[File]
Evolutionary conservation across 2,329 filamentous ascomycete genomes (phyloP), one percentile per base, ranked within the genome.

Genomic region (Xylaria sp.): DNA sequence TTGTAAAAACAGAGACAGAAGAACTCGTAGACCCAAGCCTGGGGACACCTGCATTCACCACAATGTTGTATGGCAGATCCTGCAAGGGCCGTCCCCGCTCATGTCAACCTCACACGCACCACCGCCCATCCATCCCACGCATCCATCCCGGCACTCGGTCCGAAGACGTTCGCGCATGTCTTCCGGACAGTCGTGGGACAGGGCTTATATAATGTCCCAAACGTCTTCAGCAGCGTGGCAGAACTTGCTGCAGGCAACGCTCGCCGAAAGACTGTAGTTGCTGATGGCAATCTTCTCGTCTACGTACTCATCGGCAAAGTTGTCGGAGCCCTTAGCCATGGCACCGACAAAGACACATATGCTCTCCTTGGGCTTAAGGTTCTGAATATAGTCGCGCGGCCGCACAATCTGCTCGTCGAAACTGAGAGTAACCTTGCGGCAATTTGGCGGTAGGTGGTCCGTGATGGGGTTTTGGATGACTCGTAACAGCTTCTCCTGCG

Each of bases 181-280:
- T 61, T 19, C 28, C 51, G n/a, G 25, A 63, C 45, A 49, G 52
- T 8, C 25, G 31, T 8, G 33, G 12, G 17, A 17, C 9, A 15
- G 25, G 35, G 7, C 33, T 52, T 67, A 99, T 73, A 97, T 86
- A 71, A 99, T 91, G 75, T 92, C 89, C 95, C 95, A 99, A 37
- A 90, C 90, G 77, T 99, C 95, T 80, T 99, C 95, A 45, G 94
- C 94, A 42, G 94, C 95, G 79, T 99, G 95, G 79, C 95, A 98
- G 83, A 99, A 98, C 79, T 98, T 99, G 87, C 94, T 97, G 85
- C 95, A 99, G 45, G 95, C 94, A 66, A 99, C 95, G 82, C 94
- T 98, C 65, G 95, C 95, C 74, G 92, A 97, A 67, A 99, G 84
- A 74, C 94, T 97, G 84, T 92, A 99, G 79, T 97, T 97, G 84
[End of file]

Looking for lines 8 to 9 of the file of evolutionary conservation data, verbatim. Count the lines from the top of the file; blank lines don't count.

- A 90, C 90, G 77, T 99, C 95, T 80, T 99, C 95, A 45, G 94
- C 94, A 42, G 94, C 95, G 79, T 99, G 95, G 79, C 95, A 98